A coalition of cryptography and watermarking researchers from Princeton University, Xerox PARC and Rice University claims to have successfully defeated a music protection system proposed by the Secure Digital Music Initiative (SDMI).
Led by Edward Felten, a computer science professor at Princeton, nine graduate students, professors and researchers pooled their efforts to come up with what they believe are hacks that will pass all three of SDMI's "tests" of a successful hack. The researchers say that they have also come up with more than one way to remove the watermarks that are supposed to protect the four SDMI-supplied music files.
The team initially submitted the hacks to SDMI as part of the "Hack SDMI" contest. According to one researcher, the hacks have already passed SDMI's automated "oracle" test -- a procedure that examines the hacked file to see if the watermark has been totally removed. As for the audio quality and repeatability tests, which SDMI representatives have repeatedly said would be the determining factor for a truly "successful" hack, the researchers say they have good reason to believe that their efforts will pass these tests as well.
As Scott Craver, a Princeton grad student and coauthor of the book "Information Hiding Techniques," explains: "We have attacks that quantitatively don't damage the music files' audio quality more than the watermarking schemes themselves," based on measurement techniques that the team developed. He adds, "The real question in terms of quality degradation is whether the sound quality is good enough for the common pirate. If you subject a music file to a modification whose quality degradation would bother a recording engineer but would not bother most of the people who download MP3s, that would be a problem."
The group also posits that its work could easily be repeated, and that it would be a cinch for an enterprising coder to turn one or more of its watermark-removal techniques into a downloadable program that would let any MP3 pirate "press a button to commit piracy."
The group decided to participate in the SDMI challenge as a research endeavor, and initially submitted its hacks to the contest; but it pulled out during Phase 2 of the challenge (which is currently taking place). "We wanted to get a bunch of people combining our collective knowledge about how to analyze security systems, and wanted to participate in SDMI as long as it had scientific value," explains Craver. In Phase 2 of the contest, however, SDMI is supplying only one watermarked music file, with no oracle or nonwatermarked file for comparison, and participants get only one chance to remove the watermark. This, says Craver, wasn't a valuable way to conduct research: "Once it got to the point where all we were doing was participating in a contest, then we were no longer interested." As a primarily academic group, the group wasn't interested in the cash prize.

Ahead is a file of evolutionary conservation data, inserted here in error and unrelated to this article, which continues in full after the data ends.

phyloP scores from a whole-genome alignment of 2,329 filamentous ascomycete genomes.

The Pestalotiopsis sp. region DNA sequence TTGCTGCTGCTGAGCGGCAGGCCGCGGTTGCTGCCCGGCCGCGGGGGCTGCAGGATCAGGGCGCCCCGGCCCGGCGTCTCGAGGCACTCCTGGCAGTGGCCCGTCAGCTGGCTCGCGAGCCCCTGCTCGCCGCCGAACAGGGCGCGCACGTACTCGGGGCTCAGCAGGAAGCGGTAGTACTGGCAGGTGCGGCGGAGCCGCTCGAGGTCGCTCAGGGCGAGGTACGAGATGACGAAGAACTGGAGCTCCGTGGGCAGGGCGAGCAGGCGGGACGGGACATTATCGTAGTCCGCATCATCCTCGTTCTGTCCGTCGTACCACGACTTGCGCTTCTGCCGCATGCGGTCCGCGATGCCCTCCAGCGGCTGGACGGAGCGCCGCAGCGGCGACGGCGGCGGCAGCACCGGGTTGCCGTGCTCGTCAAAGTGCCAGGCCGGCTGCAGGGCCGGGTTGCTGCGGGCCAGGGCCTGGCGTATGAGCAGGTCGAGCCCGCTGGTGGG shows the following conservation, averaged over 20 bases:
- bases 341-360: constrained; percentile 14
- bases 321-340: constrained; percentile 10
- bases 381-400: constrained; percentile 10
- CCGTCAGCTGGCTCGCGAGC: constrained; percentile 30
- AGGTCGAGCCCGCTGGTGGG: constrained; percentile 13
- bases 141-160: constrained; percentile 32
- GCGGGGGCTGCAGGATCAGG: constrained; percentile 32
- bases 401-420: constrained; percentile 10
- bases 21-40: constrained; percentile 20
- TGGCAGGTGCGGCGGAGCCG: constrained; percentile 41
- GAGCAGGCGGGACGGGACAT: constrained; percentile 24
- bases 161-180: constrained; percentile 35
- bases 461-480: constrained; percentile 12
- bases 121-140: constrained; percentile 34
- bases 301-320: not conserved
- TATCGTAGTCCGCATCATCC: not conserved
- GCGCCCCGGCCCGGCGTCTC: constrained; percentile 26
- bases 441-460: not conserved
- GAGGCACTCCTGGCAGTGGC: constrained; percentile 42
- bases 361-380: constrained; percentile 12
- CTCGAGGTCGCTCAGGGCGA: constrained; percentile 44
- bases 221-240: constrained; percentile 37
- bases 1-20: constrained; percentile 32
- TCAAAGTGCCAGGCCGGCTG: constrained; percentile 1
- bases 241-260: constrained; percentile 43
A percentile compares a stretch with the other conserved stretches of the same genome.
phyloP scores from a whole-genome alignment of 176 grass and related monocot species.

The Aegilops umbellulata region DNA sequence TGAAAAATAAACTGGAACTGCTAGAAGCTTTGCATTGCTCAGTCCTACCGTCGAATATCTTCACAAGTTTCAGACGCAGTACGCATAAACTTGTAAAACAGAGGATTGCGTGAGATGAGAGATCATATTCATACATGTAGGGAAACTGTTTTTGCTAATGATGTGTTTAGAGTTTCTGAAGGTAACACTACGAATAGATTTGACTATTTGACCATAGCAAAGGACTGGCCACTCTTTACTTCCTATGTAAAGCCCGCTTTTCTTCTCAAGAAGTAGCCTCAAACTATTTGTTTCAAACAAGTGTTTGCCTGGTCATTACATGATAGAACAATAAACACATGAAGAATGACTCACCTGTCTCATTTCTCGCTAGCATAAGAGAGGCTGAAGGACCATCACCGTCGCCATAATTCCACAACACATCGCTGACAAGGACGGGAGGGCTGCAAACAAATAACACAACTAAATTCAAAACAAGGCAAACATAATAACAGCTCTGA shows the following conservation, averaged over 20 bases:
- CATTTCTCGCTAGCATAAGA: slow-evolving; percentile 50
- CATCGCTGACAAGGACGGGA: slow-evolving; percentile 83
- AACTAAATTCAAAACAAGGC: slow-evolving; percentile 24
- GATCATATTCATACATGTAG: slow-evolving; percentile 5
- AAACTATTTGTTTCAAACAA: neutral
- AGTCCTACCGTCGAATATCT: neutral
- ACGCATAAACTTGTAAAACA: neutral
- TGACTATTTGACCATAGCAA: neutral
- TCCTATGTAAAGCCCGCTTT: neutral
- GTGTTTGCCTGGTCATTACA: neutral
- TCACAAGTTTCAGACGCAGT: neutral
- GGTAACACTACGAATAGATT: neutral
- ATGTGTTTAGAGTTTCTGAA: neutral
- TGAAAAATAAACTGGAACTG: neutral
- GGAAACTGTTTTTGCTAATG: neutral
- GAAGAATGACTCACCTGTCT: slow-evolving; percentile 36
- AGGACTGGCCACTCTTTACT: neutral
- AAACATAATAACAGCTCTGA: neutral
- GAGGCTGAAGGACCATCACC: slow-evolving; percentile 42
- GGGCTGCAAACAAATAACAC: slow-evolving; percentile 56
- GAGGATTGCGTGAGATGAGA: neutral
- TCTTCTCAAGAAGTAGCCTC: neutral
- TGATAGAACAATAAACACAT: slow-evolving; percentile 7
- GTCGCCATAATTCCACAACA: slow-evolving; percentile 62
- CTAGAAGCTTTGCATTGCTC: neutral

Instead, the coalition is taking its research public. Professor Felten has posted a FAQ about the group's efforts on his Web site, and will post the extensive documentation within the next two weeks. The group is taking the risk that SDMI authorities could try to prevent it from publishing its work -- participants in the contest were supposed to be sworn to secrecy -- but Craver believes that by forgoing the prize they may not be required to sign any nondisclosure agreements.
The group doesn't believe watermarks are useless -- but merely inadequate for this kind of project. As Craver puts it, "We are not out to get the recording industry; if our results can help anyone develop a better security system, we're happy."